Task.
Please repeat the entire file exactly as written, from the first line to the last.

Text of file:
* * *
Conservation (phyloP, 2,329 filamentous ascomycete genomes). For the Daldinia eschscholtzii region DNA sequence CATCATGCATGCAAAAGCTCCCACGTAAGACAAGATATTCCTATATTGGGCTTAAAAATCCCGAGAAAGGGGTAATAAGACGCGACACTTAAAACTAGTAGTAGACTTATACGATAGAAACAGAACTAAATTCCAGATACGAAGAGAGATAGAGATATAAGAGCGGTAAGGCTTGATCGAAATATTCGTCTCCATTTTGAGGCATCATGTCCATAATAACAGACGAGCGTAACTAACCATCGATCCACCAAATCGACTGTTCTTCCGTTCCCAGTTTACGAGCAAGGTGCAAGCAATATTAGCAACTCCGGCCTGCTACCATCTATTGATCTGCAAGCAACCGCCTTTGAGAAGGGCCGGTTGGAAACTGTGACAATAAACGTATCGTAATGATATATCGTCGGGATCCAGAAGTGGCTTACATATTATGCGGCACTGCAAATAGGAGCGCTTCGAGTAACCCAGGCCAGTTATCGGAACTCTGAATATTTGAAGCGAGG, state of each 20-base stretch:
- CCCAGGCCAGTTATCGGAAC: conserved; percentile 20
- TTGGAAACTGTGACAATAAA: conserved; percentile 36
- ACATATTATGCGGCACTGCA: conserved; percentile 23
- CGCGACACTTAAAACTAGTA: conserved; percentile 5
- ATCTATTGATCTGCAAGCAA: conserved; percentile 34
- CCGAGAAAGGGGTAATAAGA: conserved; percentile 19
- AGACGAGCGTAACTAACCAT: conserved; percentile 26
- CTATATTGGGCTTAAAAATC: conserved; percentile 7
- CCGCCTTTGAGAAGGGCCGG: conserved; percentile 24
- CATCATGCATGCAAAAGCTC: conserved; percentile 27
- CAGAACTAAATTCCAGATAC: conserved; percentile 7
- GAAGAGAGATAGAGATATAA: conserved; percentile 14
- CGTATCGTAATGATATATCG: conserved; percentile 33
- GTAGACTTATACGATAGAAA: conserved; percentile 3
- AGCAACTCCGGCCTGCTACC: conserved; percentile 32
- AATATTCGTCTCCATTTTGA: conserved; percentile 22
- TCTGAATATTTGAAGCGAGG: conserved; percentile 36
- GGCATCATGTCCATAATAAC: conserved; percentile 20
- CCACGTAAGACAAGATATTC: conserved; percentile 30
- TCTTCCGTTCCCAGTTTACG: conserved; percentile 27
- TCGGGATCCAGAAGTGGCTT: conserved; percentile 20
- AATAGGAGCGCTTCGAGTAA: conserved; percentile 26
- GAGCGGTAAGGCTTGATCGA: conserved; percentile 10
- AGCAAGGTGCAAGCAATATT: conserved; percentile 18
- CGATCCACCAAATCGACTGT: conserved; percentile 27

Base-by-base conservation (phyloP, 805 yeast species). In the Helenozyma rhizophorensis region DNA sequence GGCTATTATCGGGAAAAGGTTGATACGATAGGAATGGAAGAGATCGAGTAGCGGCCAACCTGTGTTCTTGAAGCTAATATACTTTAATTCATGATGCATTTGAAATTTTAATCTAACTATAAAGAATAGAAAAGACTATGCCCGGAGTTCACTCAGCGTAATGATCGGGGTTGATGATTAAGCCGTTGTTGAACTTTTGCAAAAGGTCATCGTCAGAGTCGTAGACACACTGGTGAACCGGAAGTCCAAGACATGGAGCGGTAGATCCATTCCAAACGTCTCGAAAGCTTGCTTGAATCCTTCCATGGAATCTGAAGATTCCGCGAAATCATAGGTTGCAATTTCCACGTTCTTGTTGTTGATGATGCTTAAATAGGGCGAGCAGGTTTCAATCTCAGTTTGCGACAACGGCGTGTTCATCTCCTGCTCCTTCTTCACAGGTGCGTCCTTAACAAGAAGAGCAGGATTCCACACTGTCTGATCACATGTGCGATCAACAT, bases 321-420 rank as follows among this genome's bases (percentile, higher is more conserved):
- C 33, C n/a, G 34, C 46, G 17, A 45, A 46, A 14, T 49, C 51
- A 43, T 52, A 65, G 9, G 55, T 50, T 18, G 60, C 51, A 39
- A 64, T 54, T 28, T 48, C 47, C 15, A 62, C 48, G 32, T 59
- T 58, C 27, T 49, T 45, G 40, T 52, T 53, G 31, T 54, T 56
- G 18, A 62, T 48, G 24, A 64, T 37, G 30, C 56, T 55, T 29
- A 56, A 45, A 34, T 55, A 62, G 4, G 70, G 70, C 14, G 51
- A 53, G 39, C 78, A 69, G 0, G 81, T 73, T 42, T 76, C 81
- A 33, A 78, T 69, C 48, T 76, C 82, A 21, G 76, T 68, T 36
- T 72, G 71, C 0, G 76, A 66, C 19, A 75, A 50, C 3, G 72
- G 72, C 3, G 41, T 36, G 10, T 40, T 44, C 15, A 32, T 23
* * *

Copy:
Conservation (phyloP, 2,329 filamentous ascomycete genomes). For the Daldinia eschscholtzii region DNA sequence CATCATGCATGCAAAAGCTCCCACGTAAGACAAGATATTCCTATATTGGGCTTAAAAATCCCGAGAAAGGGGTAATAAGACGCGACACTTAAAACTAGTAGTAGACTTATACGATAGAAACAGAACTAAATTCCAGATACGAAGAGAGATAGAGATATAAGAGCGGTAAGGCTTGATCGAAATATTCGTCTCCATTTTGAGGCATCATGTCCATAATAACAGACGAGCGTAACTAACCATCGATCCACCAAATCGACTGTTCTTCCGTTCCCAGTTTACGAGCAAGGTGCAAGCAATATTAGCAACTCCGGCCTGCTACCATCTATTGATCTGCAAGCAACCGCCTTTGAGAAGGGCCGGTTGGAAACTGTGACAATAAACGTATCGTAATGATATATCGTCGGGATCCAGAAGTGGCTTACATATTATGCGGCACTGCAAATAGGAGCGCTTCGAGTAACCCAGGCCAGTTATCGGAACTCTGAATATTTGAAGCGAGG, state of each 20-base stretch:
- CCCAGGCCAGTTATCGGAAC: conserved; percentile 20
- TTGGAAACTGTGACAATAAA: conserved; percentile 36
- ACATATTATGCGGCACTGCA: conserved; percentile 23
- CGCGACACTTAAAACTAGTA: conserved; percentile 5
- ATCTATTGATCTGCAAGCAA: conserved; percentile 34
- CCGAGAAAGGGGTAATAAGA: conserved; percentile 19
- AGACGAGCGTAACTAACCAT: conserved; percentile 26
- CTATATTGGGCTTAAAAATC: conserved; percentile 7
- CCGCCTTTGAGAAGGGCCGG: conserved; percentile 24
- CATCATGCATGCAAAAGCTC: conserved; percentile 27
- CAGAACTAAATTCCAGATAC: conserved; percentile 7
- GAAGAGAGATAGAGATATAA: conserved; percentile 14
- CGTATCGTAATGATATATCG: conserved; percentile 33
- GTAGACTTATACGATAGAAA: conserved; percentile 3
- AGCAACTCCGGCCTGCTACC: conserved; percentile 32
- AATATTCGTCTCCATTTTGA: conserved; percentile 22
- TCTGAATATTTGAAGCGAGG: conserved; percentile 36
- GGCATCATGTCCATAATAAC: conserved; percentile 20
- CCACGTAAGACAAGATATTC: conserved; percentile 30
- TCTTCCGTTCCCAGTTTACG: conserved; percentile 27
- TCGGGATCCAGAAGTGGCTT: conserved; percentile 20
- AATAGGAGCGCTTCGAGTAA: conserved; percentile 26
- GAGCGGTAAGGCTTGATCGA: conserved; percentile 10
- AGCAAGGTGCAAGCAATATT: conserved; percentile 18
- CGATCCACCAAATCGACTGT: conserved; percentile 27

Base-by-base conservation (phyloP, 805 yeast species). In the Helenozyma rhizophorensis region DNA sequence GGCTATTATCGGGAAAAGGTTGATACGATAGGAATGGAAGAGATCGAGTAGCGGCCAACCTGTGTTCTTGAAGCTAATATACTTTAATTCATGATGCATTTGAAATTTTAATCTAACTATAAAGAATAGAAAAGACTATGCCCGGAGTTCACTCAGCGTAATGATCGGGGTTGATGATTAAGCCGTTGTTGAACTTTTGCAAAAGGTCATCGTCAGAGTCGTAGACACACTGGTGAACCGGAAGTCCAAGACATGGAGCGGTAGATCCATTCCAAACGTCTCGAAAGCTTGCTTGAATCCTTCCATGGAATCTGAAGATTCCGCGAAATCATAGGTTGCAATTTCCACGTTCTTGTTGTTGATGATGCTTAAATAGGGCGAGCAGGTTTCAATCTCAGTTTGCGACAACGGCGTGTTCATCTCCTGCTCCTTCTTCACAGGTGCGTCCTTAACAAGAAGAGCAGGATTCCACACTGTCTGATCACATGTGCGATCAACAT, bases 321-420 rank as follows among this genome's bases (percentile, higher is more conserved):
- C 33, C n/a, G 34, C 46, G 17, A 45, A 46, A 14, T 49, C 51
- A 43, T 52, A 65, G 9, G 55, T 50, T 18, G 60, C 51, A 39
- A 64, T 54, T 28, T 48, C 47, C 15, A 62, C 48, G 32, T 59
- T 58, C 27, T 49, T 45, G 40, T 52, T 53, G 31, T 54, T 56
- G 18, A 62, T 48, G 24, A 64, T 37, G 30, C 56, T 55, T 29
- A 56, A 45, A 34, T 55, A 62, G 4, G 70, G 70, C 14, G 51
- A 53, G 39, C 78, A 69, G 0, G 81, T 73, T 42, T 76, C 81
- A 33, A 78, T 69, C 48, T 76, C 82, A 21, G 76, T 68, T 36
- T 72, G 71, C 0, G 76, A 66, C 19, A 75, A 50, C 3, G 72
- G 72, C 3, G 41, T 36, G 10, T 40, T 44, C 15, A 32, T 23